Donald Trump remains banned from Facebook after suspension upheld

5 May 2021, 14:08 | Updated: 5 May 2021, 15:12

Donald Trump was first suspended from Facebook in January after the Capitol riots
Donald Trump was first suspended from Facebook in January after the Capitol riots. Picture: PA
Nick Hardinges

By Nick Hardinges

Donald Trump remains banned from Facebook after the firm's oversight board chose to uphold his suspension from the platform.

The social media giant's independent oversight board confirmed on Wednesday its decision to keep the ex-president off Facebook and Instagram.

Mr Trump's accounts were suspended after he was accused of inciting violence that led to the deadly Capitol riots in Washington DC at the start of the year.

The former US leader repeatedly came under fire for using his posts to peddle misinformation prior to, during and after the US election.

He remains permanently banned from Twitter.

Facebook's panel said Mr Trump's posts during the Capitol riot in January "severely violated Facebook’s rules and encouraged and legitimized violence".

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However, it also said the firm violated its own rules by imposing a suspension that was "indefinite".

The oversight board acknowledged it was "not appropriate for Facebook to impose the indeterminate and standardless penalty of indefinite suspension".

"Facebook's normal penalties include removing the violating content, imposing a time-bound period of suspension or permanently disabling the page and account," the group said.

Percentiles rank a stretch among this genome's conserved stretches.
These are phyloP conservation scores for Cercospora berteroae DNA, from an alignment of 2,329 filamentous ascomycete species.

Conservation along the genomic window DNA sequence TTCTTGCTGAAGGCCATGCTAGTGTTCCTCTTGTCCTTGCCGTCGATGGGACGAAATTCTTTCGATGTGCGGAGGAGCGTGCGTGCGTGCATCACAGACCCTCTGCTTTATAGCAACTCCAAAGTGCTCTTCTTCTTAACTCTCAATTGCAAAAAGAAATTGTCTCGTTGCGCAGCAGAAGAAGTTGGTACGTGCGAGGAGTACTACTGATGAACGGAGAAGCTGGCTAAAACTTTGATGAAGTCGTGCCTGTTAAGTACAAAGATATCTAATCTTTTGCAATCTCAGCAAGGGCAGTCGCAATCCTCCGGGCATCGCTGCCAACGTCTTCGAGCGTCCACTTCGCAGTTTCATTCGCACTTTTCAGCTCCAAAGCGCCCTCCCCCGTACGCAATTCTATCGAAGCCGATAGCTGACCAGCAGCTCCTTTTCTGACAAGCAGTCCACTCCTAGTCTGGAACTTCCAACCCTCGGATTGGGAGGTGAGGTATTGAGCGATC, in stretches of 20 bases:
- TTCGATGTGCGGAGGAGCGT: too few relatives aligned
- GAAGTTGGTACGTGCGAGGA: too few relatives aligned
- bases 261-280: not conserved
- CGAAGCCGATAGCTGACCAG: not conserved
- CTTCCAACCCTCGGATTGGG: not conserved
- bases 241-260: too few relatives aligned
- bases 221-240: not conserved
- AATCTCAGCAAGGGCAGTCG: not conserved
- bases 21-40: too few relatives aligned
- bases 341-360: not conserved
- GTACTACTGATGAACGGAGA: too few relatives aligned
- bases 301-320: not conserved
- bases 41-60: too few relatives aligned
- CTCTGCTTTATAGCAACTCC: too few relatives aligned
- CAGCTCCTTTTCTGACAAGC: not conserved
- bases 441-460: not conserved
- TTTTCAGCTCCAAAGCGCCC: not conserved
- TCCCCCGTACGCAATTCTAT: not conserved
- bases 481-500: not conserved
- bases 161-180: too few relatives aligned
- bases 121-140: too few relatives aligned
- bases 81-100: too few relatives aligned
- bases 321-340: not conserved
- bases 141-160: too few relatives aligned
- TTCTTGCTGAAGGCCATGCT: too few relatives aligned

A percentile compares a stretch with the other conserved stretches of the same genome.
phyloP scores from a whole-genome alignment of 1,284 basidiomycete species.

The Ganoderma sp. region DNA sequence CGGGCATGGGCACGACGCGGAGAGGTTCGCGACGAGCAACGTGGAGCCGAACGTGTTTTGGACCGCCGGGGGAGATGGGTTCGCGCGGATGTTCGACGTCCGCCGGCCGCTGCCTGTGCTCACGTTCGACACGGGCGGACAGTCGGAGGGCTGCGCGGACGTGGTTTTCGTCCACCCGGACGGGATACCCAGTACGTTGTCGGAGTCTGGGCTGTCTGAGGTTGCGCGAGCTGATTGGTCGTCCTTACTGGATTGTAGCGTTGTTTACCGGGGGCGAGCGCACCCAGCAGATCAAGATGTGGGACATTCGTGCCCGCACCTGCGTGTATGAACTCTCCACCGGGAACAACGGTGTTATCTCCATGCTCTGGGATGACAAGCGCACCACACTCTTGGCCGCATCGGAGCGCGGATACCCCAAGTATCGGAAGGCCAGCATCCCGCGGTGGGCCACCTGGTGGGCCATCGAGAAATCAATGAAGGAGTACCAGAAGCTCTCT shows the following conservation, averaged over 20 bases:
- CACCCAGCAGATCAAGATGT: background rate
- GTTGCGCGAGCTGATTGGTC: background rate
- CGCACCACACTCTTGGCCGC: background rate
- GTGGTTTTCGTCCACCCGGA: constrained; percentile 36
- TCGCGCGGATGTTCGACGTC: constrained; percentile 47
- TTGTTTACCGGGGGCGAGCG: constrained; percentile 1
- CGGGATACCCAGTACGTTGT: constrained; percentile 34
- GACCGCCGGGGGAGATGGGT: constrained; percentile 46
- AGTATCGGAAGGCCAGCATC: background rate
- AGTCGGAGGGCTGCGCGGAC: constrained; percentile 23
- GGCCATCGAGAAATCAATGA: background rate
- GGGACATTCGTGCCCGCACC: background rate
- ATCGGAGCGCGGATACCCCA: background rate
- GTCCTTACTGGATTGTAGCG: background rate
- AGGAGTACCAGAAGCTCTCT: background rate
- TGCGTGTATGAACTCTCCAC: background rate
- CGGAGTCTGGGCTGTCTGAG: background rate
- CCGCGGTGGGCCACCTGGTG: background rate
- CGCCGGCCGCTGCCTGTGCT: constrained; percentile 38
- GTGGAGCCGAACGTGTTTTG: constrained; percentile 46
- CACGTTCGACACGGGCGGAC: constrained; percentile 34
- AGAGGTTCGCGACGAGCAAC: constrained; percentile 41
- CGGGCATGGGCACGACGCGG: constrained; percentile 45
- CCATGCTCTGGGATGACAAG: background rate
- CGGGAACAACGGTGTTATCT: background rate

"The board insists that Facebook review this matter to determine and justify a proportionate response that is consistent with the rules that are applied to other users of its platform.

"Facebook must complete its review of this matter within six months of the date of this decision."

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The tech giant has until November to determine the length of the penalty.

Facebook's Oversight Board wrote on Twitter: "Facebook cannot make up the rules as it goes, and anyone concerned about its power should be concerned about allowing this.

"Having clear rules that apply to all users and Facebook is essential for ensuring the company treats users fairly."

It also urged the social media giant to either delete the accounts of heads of state or high government officials who "repeatedly posts messages that pose a risk of harm under international human rights norms" or suspend them for a set amount of time.

"The ‘newsworthiness’ of a public figure’s remarks should never take priority over urgent action to prevent harm. Facebook must be far more transparent about how its newsworthiness policy works," the panel said.

It also encouraged Facebook to conduct a review of its contribution to the narrative of electoral fraud and political tensions that led to the events of 6 January.

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Sir Nick Clegg, Facebook's vice president of global affairs and communications, said the firm is "pleased" the board recognised the "unprecedented circumstances".

"While the board has not required Facebook to immediately restore Mr Trump's accounts, it has not specified the appropriate duration of the penalty," he said.

"We will now consider the board's decision and determine an action that is clear and proportionate. In the meantime, Mr Trump's accounts remain suspended."

People can submit an appeal to the panel if they think content was wrongly removed.

The board takes on a handful of cases every few months and assesses Facebook's initial verdict.

Their conclusions are binding and even overrule chief executive Mark Zuckerberg, meaning Facebook has seven days to reverse any removals - unless doing so could break the law.

The board is made up of a number of experts from various fields ranging from government and journalism, to digital rights and law.

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